Congruences

category theory

# Congruences

## Idea

In Euclidean geometry, by congruence one means the equivalence relation on the collection of subsets of a Euclidean space which regards two of these as equivalent if one is carried into the other by an isometry (of the ambient Euclidean space).

Similarly, in algebra, by a congruence one means certain equivalence relations on elements of algebraic structures, such as groups or rings (cf. e.g. the multiplicative group of integers modulo n).

Therefore, in category theory the term congruence is used in the broad generality of equivalence relations on (the generalized elements of) any object internal to any finitely complete category.

## Definitions

###### Definition

In a finitely complete category $C$, a congruence on an object $X$ is an internal equivalence relation on $X$ (i.e.: an internal groupoid — hence an internal category with all morphisms being isomorphisms — but with no non-identity automorphisms).

This means that it consists of a subobject

(1)$i \;\colon\; R\stackrel{(p_1,p_2)}\hookrightarrow X \times X$

of the Cartesian products of $X$ with itself, equipped with the following morphisms:

• internal reflexivity: $r \colon X \to R$ which is a section both of $p_1$ and of $p_2$, i.e., $p_1 r = p_2 r = 1_X$;

• internal symmetry: $s \colon R \to R$ which interchanges $p_1$ and $p_2$, i.e., $p_1\circ s = p_2$ and $p_2\circ s = p_1$;

• internal transitivity:

$t \,\colon\, R \times_X R \to R$

(where on the left we have the fiber product of $R \hookrightarrow X \times X \overset{pr_2}{\to} X$ with $R \hookrightarrow X \times X \overset{pr_1}{\to}$, i.e. the subobject of pairs of composable pairs in relation)

which factors the left/right projection map $R \times_X R \to X \times X$ through $R$, i.e., the following diagram commutes

$\array{ && R \\ & {}^{\mathllap{t}}\nearrow & \big\downarrow \\ R \times_X R & \underset{(p_1 q_1,p_2 q_2)}{\longrightarrow} & X \times X \mathrlap{\,,} }$

where $q_1$ and $q_2$ are the projections defined by the pullback diagram

$\array{ R \times_X R & \overset{q_2}\longrightarrow & R \\ \big\downarrow{\mathrlap{{}^{q_1}}} && \big\downarrow{\mathrlap{{}^{p_1}}} \\ R & \underset{p_2}\longrightarrow & X }$
###### Remark

Since $i$ is a monomorphism, the maps $r$, $s$, and $t$ are necessarily unique if they exist.

###### Remark

Equivalently, a congruence on $X$ is an internal category with $X$ the object of objects, such that the (source,target)-map is a monomorphism and such that if there is a morphism $x_1 \to x_2$ then there is also a morphism $x_2 \to x_1$ (internally).

###### Remark

We can equivalently define a congruence $R$ as (a representing object of) a representable sub-presheaf of $\hom(-, X \times X)$ so that for each object $Y$, the composite of $R(Y) \hookrightarrow \hom(Y, X \times X) \cong \hom(Y, X) \times \hom(Y, X)$ exhibits $R(Y)$ as an equivalence relation on the set $\hom(Y, X)$. The upshot of this definition is that it makes sense even when $C$ is not finitely complete.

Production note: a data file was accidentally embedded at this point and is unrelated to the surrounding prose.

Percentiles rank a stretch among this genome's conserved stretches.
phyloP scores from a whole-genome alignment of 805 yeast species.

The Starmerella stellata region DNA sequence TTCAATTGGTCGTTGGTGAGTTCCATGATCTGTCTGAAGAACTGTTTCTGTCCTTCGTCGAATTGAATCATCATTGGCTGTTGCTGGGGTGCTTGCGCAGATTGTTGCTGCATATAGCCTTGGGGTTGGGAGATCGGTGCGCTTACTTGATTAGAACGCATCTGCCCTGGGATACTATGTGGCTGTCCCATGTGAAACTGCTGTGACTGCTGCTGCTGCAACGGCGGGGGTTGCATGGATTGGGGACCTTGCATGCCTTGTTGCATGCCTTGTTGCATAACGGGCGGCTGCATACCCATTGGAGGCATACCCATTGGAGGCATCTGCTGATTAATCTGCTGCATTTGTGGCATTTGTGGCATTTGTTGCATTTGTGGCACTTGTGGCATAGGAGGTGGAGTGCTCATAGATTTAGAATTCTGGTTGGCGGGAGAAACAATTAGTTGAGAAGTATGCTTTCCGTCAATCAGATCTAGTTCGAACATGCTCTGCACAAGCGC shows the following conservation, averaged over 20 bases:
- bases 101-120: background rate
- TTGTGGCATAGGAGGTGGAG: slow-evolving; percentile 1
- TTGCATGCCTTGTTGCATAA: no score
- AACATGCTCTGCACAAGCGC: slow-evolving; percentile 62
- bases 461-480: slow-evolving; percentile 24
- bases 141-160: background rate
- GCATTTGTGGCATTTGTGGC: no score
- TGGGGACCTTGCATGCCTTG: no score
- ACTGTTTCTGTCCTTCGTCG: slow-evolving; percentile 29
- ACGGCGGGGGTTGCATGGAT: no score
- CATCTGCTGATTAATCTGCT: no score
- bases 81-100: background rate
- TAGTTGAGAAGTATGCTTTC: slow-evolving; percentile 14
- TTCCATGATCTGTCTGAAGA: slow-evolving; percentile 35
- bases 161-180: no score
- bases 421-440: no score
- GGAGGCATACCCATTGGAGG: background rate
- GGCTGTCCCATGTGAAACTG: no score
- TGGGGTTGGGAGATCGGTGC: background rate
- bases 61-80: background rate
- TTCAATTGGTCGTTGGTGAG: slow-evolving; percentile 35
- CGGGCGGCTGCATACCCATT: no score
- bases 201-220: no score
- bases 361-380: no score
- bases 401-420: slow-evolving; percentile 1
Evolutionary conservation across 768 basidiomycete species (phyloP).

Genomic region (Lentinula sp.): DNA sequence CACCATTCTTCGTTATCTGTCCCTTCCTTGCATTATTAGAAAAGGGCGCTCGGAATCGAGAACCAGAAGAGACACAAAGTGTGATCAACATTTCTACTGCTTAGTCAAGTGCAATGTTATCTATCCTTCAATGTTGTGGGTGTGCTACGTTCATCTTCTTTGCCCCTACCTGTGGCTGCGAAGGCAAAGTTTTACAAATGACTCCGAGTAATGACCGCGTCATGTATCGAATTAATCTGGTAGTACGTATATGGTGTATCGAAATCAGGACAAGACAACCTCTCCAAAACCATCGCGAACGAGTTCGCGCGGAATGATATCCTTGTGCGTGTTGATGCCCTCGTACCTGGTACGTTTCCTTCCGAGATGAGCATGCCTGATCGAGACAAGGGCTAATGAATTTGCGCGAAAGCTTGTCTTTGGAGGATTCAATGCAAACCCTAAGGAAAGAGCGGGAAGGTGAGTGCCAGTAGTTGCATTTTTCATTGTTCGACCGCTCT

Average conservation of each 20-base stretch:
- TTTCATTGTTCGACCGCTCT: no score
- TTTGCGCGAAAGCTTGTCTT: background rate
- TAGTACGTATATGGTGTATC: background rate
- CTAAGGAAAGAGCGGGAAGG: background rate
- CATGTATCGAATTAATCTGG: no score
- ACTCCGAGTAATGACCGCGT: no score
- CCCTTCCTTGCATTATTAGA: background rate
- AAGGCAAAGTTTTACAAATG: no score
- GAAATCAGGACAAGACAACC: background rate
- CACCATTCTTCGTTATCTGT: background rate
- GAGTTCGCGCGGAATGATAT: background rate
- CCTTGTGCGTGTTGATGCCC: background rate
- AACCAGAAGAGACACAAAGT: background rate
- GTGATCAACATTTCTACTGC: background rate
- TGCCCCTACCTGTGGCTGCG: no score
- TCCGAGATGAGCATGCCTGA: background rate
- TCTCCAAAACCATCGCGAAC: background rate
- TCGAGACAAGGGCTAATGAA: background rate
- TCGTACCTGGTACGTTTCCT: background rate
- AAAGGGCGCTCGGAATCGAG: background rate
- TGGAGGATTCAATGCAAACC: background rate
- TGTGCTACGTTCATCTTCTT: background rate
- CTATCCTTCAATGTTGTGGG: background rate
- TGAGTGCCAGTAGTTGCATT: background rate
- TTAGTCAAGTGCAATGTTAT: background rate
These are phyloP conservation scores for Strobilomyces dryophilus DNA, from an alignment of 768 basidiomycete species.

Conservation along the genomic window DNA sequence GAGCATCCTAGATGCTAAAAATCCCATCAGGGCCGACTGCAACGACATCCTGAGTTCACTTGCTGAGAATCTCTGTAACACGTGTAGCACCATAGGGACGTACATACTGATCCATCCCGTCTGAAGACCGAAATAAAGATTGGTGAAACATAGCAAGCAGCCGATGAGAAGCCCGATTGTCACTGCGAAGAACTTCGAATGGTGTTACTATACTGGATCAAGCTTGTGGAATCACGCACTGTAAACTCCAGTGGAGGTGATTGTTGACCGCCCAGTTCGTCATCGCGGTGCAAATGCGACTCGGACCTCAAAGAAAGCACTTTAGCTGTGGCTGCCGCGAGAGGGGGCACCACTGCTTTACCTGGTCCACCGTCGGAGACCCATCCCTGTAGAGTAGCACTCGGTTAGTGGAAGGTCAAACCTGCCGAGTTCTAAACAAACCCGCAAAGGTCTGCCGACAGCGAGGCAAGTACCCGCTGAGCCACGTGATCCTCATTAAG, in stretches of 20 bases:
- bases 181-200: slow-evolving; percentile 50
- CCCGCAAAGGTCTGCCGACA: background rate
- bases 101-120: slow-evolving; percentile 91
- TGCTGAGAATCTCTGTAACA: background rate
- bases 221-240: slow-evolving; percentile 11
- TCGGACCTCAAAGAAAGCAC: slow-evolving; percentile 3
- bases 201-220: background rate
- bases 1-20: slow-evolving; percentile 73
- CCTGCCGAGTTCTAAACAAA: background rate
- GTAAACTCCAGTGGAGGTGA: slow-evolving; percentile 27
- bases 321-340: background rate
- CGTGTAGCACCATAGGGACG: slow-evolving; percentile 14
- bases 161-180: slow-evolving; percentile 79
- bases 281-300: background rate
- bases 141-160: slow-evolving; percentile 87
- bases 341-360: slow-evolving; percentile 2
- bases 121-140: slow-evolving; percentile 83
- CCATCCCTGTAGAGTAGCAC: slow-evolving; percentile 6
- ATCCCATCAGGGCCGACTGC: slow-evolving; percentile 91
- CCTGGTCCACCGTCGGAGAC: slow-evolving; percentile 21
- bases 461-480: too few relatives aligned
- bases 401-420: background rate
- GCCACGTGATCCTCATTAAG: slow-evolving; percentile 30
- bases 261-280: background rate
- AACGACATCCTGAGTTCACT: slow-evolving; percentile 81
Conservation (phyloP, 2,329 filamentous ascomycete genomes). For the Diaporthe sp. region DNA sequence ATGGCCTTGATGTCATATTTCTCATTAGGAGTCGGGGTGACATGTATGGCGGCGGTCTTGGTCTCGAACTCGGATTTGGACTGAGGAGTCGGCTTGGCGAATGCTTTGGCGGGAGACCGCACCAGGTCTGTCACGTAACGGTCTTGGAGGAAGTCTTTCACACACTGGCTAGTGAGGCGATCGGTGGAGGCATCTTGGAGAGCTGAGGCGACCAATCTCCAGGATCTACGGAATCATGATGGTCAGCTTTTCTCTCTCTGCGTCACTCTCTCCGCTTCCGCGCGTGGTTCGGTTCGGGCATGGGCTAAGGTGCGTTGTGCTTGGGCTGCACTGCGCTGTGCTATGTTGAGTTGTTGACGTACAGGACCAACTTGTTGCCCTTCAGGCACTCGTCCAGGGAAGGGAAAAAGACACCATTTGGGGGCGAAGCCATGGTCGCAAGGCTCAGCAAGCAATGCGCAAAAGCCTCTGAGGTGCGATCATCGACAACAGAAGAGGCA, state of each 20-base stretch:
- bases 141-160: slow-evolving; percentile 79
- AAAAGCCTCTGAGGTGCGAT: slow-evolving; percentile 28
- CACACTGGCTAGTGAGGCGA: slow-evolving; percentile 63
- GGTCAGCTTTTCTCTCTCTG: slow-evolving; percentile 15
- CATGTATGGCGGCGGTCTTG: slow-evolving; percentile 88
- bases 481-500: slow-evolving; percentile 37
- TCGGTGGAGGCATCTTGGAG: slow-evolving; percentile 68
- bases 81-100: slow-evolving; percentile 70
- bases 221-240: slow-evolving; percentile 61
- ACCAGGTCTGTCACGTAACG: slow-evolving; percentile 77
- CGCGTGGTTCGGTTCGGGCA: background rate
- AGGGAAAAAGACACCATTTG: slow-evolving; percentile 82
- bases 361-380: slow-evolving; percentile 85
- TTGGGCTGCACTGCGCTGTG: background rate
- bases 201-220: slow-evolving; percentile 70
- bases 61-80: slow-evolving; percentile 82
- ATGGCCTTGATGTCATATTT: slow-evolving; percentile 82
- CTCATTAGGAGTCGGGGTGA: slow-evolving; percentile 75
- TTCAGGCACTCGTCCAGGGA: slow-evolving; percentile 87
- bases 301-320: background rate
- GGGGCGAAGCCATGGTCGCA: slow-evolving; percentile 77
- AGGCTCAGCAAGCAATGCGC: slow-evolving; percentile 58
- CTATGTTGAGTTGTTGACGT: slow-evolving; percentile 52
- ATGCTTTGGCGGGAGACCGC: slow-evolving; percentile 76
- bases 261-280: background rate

###### Definition

A congruence which is the kernel pair of some morphism (example ) is called effective.

###### Definition

The coequalizer of a congruence is called a quotient object.

The quotient of an effective congruence is called an effective quotient.

###### Definition

A regular category is called an exact category if every congruence is effective.

## Properties

###### Proposition

An effective congruence, def. , is always the kernel pair of its quotient, def. , if that quotient exists.

## Examples

###### Example

Every diagonal morphism on an object is a congruence and has a quotient object isomorphic to the original object.

###### Example

Every kernel pair is a congruence.

###### Example

An equivalence relation is precisely a congruence in Set.

###### Example

The eponymous example is congruence modulo $n$ (for a fixed natural number $n$), which can be considered a congruence on $\mathbb{N}$ in the category of rigs, or on $\mathbb{Z}$ in the category of rings.

###### Example

A quotient group by a normal subgroup $K \hookrightarrow G$ is the quotient of the congruence $R = \{(x,y) : xy^{-1} \in K \}$.

Alternatively, a quotient group by a normal subgroup $K \hookrightarrow G$ is the quotient of the congruence $G \times K \stackrel{(p_1,p_2)}{\hookrightarrow} G \times G$, where $p_1$ is projection on the first factor and $p_2$ is multiplication in $G$ (these are source and target maps in the action groupoid $G \sslash K$).

A special case of this is that of a quotient module.

## References

### In category theory

References using terminology as above:

But, for what it’s worth, a different use of the term “congruence” in category theory appears in Def. 3.5.1 on p. 89 in:

• Michael Barr, Charles Wells, Category theory for computing science, Prentice-Hall International Series in Computer Science (1995); reprinted in: Reprints in Theory and Applications of Categories 22 (2012) 1-538 [pdf, tac:tr22]

Last revised on February 6, 2023 at 19:44:56. See the history of this page for a list of all contributions to it.